Urban Pulse

What’s on the mind of urban school board members?

Michelle Healy​

Teacher staffing, charter schools, student achievement, consolidation—these are just some of the topics that were front-burner issues for school leaders attending NSBA’s Council of Urban Boards of Education 51st Annual Conference in Las Vegas in September.

A record number of school board members and superintendents attended the annual meeting. ASBJ editors were onsite, talking to attendees about issues they are facing in their urban districts.

Allison McCray, board member, Park Forest-Chicago Heights School District 163, Illinois

We recently completed additions to two school sites with funding from a combination of bonds and grants. One of the schools was transitioning from being a primary building to a middle school, so we had to make it accommodate larger kids. In that school, we also added an atrium and a greenhouse. The goal in both buildings was to create innovative environments for our students to enjoy the spaces and learn at the same time. There’s even a literacy lounge for kids to just kick back and read. Some kids can stand and do their work if they learn better that way. We sometimes get flak from some community members who want to know what we are doing with their tax dollars. We always welcome parents and community members into the schools so they can see what we’re doing. We want them to know that their students are doing great things, and we’re trying to create an environment for them to continue to do that and more.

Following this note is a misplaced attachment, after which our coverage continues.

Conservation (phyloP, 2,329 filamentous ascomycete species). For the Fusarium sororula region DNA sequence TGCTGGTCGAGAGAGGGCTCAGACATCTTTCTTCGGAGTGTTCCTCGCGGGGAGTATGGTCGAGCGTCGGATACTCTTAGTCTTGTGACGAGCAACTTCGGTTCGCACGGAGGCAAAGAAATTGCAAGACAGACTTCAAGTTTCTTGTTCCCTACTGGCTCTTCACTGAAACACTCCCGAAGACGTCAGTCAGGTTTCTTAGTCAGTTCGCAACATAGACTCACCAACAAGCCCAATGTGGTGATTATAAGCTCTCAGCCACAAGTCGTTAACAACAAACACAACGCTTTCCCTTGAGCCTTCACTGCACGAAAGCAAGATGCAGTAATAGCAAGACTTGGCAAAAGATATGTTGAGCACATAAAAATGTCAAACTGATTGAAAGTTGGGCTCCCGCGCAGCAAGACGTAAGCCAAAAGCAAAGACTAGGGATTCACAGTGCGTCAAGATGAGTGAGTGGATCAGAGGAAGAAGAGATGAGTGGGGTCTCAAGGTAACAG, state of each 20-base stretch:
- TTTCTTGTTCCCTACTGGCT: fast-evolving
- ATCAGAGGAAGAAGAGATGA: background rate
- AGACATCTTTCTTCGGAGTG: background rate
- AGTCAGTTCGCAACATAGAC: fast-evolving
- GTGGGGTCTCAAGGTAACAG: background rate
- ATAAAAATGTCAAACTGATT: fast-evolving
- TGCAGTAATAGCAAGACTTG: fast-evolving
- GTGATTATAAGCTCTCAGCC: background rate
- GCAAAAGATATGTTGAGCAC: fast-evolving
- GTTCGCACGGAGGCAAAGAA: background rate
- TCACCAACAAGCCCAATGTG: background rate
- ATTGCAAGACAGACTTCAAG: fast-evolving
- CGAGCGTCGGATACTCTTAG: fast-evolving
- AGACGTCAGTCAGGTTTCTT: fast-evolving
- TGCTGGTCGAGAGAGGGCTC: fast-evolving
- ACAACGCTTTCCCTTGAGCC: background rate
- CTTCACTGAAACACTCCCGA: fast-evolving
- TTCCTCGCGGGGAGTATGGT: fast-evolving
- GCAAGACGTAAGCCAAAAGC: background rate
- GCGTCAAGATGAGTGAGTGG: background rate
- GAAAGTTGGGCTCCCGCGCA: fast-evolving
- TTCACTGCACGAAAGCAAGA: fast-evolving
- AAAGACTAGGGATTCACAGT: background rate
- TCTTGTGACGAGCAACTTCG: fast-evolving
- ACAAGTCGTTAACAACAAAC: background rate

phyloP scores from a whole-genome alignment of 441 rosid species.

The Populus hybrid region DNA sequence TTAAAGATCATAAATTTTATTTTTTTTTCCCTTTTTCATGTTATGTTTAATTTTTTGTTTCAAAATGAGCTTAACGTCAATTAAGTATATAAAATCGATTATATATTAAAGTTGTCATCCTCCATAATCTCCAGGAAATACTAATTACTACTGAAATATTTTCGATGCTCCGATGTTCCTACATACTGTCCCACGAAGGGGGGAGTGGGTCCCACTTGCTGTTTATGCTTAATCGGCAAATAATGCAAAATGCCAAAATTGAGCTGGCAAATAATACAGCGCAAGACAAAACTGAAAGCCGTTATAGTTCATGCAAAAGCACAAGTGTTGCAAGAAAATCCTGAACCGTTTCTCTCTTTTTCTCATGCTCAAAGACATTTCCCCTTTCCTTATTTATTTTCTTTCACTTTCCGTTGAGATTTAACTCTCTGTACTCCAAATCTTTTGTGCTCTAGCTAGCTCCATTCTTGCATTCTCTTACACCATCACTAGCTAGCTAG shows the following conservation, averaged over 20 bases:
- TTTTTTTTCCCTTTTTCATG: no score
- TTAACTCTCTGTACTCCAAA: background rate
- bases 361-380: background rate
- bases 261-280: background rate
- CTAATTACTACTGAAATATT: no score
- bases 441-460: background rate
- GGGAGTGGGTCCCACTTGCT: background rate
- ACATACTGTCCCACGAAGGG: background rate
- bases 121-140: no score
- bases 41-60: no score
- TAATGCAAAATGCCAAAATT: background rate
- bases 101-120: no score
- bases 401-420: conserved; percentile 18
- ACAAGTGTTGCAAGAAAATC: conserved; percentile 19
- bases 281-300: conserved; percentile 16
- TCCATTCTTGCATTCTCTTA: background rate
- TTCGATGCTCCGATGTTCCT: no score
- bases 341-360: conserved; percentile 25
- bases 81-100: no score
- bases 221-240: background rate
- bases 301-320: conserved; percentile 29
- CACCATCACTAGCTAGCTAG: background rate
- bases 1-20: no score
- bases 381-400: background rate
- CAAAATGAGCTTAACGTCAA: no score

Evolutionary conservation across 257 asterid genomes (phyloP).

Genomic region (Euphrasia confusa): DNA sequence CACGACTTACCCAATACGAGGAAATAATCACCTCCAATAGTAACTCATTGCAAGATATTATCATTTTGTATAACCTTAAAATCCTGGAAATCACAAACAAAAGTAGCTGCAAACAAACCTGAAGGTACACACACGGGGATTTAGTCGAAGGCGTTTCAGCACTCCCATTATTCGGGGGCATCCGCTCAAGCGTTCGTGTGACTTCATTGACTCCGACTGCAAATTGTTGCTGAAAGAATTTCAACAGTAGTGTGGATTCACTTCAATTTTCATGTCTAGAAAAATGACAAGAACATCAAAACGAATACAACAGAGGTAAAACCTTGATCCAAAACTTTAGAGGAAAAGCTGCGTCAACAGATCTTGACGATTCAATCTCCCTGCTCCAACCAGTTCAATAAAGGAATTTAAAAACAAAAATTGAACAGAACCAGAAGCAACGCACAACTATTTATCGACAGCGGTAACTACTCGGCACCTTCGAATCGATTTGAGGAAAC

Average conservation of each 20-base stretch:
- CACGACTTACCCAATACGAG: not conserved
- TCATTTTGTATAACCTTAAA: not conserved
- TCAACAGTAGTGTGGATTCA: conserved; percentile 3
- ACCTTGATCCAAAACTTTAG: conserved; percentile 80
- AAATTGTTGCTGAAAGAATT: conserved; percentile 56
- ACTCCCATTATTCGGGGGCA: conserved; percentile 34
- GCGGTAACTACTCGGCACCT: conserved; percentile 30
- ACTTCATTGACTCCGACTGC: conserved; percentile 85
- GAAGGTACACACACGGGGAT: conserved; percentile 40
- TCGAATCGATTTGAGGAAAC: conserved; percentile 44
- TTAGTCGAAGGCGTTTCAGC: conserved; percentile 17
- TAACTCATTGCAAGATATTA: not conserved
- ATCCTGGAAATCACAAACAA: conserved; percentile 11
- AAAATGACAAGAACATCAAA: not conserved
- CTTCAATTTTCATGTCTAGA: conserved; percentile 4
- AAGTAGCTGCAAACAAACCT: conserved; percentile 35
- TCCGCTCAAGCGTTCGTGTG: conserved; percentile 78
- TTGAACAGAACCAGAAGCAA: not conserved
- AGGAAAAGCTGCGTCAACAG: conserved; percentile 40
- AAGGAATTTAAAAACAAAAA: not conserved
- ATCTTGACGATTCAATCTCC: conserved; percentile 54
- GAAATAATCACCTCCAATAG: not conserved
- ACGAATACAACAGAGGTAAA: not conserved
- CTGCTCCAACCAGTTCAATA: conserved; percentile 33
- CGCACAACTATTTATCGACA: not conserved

Sandra Brown, board member, Birmingham City Schools, Alabama

We have several failing schools, and that’s a top priority: getting these schools off the failing schools list. Also, we have issues to address with attendance. I also worry about our career-tech program. You need to have a program that students are really interested in, and you have to learn to keep the kids interested to reduce the dropout rate. My district has been focused on preparing kids for college careers, which of course is important, but we fail to realize that there are other students we need to be focusing on as well. We need to find out what will interest them, benefit them, and make them want to stay in school. If they love sports, we need to find a way to wrap that around their education to help reach that child and keep them in school.

Lori Hershey, board member, Duval County Public Schools, Florida

Our biggest challenge is that the state of Florida is so friendly to charter schools, which peels away students and dollars from traditional public schools. There’s been the desire to set up a state authorizer which, thank goodness, was struck down this time by a judge so that it won’t be on the ballot to change the state constitution. We get a 25-year reprieve. But the struggle is really the reaching for dollars and figuring out how to compete on a level playing field with charter schools. We already have eight charters operating in District 7, but over 30 in Duval County. One of the results is that schools that traditionally are at or close to capacity have declining enrollment. That’s our struggle: to recapture those students. To do that, one of the things we’re working on is building better relations with our state legislators and trying to better educate the public about legislation and how it impacts us. But that takes time.

Jace Kirk, board member, Oklahoma City Public Schools, Oklahoma